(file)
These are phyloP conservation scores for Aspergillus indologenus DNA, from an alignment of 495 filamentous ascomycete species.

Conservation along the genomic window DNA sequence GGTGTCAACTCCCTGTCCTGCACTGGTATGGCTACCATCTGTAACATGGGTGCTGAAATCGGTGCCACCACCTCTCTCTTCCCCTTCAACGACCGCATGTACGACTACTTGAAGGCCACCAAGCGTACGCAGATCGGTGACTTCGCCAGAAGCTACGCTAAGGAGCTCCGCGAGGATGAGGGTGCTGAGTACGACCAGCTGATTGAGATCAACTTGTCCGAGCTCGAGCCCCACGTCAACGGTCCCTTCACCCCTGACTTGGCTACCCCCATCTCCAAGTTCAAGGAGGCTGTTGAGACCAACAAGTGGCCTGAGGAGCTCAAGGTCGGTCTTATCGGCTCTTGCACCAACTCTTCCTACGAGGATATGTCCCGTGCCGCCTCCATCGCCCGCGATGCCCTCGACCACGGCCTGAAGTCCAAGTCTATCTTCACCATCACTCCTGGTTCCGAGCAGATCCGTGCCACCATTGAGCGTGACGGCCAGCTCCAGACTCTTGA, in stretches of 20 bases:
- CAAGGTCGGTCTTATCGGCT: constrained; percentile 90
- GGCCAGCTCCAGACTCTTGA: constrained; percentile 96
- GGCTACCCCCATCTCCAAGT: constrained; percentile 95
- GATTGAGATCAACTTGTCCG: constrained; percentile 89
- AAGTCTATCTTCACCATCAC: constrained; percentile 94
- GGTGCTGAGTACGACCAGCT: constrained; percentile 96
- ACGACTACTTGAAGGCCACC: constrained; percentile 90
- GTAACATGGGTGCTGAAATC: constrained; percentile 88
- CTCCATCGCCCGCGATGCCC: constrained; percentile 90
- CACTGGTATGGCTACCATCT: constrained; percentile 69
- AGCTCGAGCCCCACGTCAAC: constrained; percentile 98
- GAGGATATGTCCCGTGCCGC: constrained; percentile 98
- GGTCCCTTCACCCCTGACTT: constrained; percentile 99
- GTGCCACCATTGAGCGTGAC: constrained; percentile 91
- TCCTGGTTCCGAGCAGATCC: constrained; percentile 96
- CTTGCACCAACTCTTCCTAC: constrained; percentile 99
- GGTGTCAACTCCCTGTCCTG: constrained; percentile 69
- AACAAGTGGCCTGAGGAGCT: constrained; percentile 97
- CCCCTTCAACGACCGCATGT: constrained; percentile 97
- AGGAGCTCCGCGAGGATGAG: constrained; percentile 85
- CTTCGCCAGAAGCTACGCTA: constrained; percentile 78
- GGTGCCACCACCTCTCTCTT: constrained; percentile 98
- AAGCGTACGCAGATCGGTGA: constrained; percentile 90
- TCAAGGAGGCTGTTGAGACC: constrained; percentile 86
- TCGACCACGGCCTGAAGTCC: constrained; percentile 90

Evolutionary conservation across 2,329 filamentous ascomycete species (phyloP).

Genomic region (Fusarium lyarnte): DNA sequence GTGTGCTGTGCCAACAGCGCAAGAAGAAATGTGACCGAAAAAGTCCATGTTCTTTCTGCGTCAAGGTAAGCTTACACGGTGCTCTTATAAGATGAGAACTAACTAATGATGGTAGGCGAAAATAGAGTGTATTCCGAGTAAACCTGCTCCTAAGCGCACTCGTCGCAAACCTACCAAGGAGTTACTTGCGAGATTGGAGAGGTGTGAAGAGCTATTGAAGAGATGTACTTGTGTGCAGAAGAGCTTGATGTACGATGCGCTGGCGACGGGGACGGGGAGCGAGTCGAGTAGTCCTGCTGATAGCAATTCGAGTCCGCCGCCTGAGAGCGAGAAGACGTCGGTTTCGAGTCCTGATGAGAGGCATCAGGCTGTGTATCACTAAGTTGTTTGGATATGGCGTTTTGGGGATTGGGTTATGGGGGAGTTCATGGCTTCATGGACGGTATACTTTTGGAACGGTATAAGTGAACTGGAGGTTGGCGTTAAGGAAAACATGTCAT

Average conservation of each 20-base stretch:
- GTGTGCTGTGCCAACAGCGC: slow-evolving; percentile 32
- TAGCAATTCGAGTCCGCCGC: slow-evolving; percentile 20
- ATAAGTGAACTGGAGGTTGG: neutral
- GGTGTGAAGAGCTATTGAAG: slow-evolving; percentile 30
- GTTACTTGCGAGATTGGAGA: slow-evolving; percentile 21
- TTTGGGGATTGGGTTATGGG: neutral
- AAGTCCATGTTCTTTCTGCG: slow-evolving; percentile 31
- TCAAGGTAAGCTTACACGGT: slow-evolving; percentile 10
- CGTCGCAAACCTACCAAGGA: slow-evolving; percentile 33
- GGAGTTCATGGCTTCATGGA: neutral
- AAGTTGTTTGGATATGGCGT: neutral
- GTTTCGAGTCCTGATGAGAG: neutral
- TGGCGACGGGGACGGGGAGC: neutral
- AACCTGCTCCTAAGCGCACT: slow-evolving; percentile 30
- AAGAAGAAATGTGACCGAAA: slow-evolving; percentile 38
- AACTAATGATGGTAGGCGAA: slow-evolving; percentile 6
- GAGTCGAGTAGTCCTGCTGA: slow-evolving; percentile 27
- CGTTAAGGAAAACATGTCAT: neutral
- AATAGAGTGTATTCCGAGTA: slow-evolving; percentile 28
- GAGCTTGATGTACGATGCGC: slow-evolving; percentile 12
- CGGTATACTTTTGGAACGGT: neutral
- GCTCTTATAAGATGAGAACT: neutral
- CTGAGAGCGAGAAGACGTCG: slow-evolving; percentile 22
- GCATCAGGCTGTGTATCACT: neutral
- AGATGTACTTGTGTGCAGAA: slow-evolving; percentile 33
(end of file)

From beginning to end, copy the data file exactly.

These are phyloP conservation scores for Aspergillus indologenus DNA, from an alignment of 495 filamentous ascomycete species.

Conservation along the genomic window DNA sequence GGTGTCAACTCCCTGTCCTGCACTGGTATGGCTACCATCTGTAACATGGGTGCTGAAATCGGTGCCACCACCTCTCTCTTCCCCTTCAACGACCGCATGTACGACTACTTGAAGGCCACCAAGCGTACGCAGATCGGTGACTTCGCCAGAAGCTACGCTAAGGAGCTCCGCGAGGATGAGGGTGCTGAGTACGACCAGCTGATTGAGATCAACTTGTCCGAGCTCGAGCCCCACGTCAACGGTCCCTTCACCCCTGACTTGGCTACCCCCATCTCCAAGTTCAAGGAGGCTGTTGAGACCAACAAGTGGCCTGAGGAGCTCAAGGTCGGTCTTATCGGCTCTTGCACCAACTCTTCCTACGAGGATATGTCCCGTGCCGCCTCCATCGCCCGCGATGCCCTCGACCACGGCCTGAAGTCCAAGTCTATCTTCACCATCACTCCTGGTTCCGAGCAGATCCGTGCCACCATTGAGCGTGACGGCCAGCTCCAGACTCTTGA, in stretches of 20 bases:
- CAAGGTCGGTCTTATCGGCT: constrained; percentile 90
- GGCCAGCTCCAGACTCTTGA: constrained; percentile 96
- GGCTACCCCCATCTCCAAGT: constrained; percentile 95
- GATTGAGATCAACTTGTCCG: constrained; percentile 89
- AAGTCTATCTTCACCATCAC: constrained; percentile 94
- GGTGCTGAGTACGACCAGCT: constrained; percentile 96
- ACGACTACTTGAAGGCCACC: constrained; percentile 90
- GTAACATGGGTGCTGAAATC: constrained; percentile 88
- CTCCATCGCCCGCGATGCCC: constrained; percentile 90
- CACTGGTATGGCTACCATCT: constrained; percentile 69
- AGCTCGAGCCCCACGTCAAC: constrained; percentile 98
- GAGGATATGTCCCGTGCCGC: constrained; percentile 98
- GGTCCCTTCACCCCTGACTT: constrained; percentile 99
- GTGCCACCATTGAGCGTGAC: constrained; percentile 91
- TCCTGGTTCCGAGCAGATCC: constrained; percentile 96
- CTTGCACCAACTCTTCCTAC: constrained; percentile 99
- GGTGTCAACTCCCTGTCCTG: constrained; percentile 69
- AACAAGTGGCCTGAGGAGCT: constrained; percentile 97
- CCCCTTCAACGACCGCATGT: constrained; percentile 97
- AGGAGCTCCGCGAGGATGAG: constrained; percentile 85
- CTTCGCCAGAAGCTACGCTA: constrained; percentile 78
- GGTGCCACCACCTCTCTCTT: constrained; percentile 98
- AAGCGTACGCAGATCGGTGA: constrained; percentile 90
- TCAAGGAGGCTGTTGAGACC: constrained; percentile 86
- TCGACCACGGCCTGAAGTCC: constrained; percentile 90

Evolutionary conservation across 2,329 filamentous ascomycete species (phyloP).

Genomic region (Fusarium lyarnte): DNA sequence GTGTGCTGTGCCAACAGCGCAAGAAGAAATGTGACCGAAAAAGTCCATGTTCTTTCTGCGTCAAGGTAAGCTTACACGGTGCTCTTATAAGATGAGAACTAACTAATGATGGTAGGCGAAAATAGAGTGTATTCCGAGTAAACCTGCTCCTAAGCGCACTCGTCGCAAACCTACCAAGGAGTTACTTGCGAGATTGGAGAGGTGTGAAGAGCTATTGAAGAGATGTACTTGTGTGCAGAAGAGCTTGATGTACGATGCGCTGGCGACGGGGACGGGGAGCGAGTCGAGTAGTCCTGCTGATAGCAATTCGAGTCCGCCGCCTGAGAGCGAGAAGACGTCGGTTTCGAGTCCTGATGAGAGGCATCAGGCTGTGTATCACTAAGTTGTTTGGATATGGCGTTTTGGGGATTGGGTTATGGGGGAGTTCATGGCTTCATGGACGGTATACTTTTGGAACGGTATAAGTGAACTGGAGGTTGGCGTTAAGGAAAACATGTCAT

Average conservation of each 20-base stretch:
- GTGTGCTGTGCCAACAGCGC: slow-evolving; percentile 32
- TAGCAATTCGAGTCCGCCGC: slow-evolving; percentile 20
- ATAAGTGAACTGGAGGTTGG: neutral
- GGTGTGAAGAGCTATTGAAG: slow-evolving; percentile 30
- GTTACTTGCGAGATTGGAGA: slow-evolving; percentile 21
- TTTGGGGATTGGGTTATGGG: neutral
- AAGTCCATGTTCTTTCTGCG: slow-evolving; percentile 31
- TCAAGGTAAGCTTACACGGT: slow-evolving; percentile 10
- CGTCGCAAACCTACCAAGGA: slow-evolving; percentile 33
- GGAGTTCATGGCTTCATGGA: neutral
- AAGTTGTTTGGATATGGCGT: neutral
- GTTTCGAGTCCTGATGAGAG: neutral
- TGGCGACGGGGACGGGGAGC: neutral
- AACCTGCTCCTAAGCGCACT: slow-evolving; percentile 30
- AAGAAGAAATGTGACCGAAA: slow-evolving; percentile 38
- AACTAATGATGGTAGGCGAA: slow-evolving; percentile 6
- GAGTCGAGTAGTCCTGCTGA: slow-evolving; percentile 27
- CGTTAAGGAAAACATGTCAT: neutral
- AATAGAGTGTATTCCGAGTA: slow-evolving; percentile 28
- GAGCTTGATGTACGATGCGC: slow-evolving; percentile 12
- CGGTATACTTTTGGAACGGT: neutral
- GCTCTTATAAGATGAGAACT: neutral
- CTGAGAGCGAGAAGACGTCG: slow-evolving; percentile 22
- GCATCAGGCTGTGTATCACT: neutral
- AGATGTACTTGTGTGCAGAA: slow-evolving; percentile 33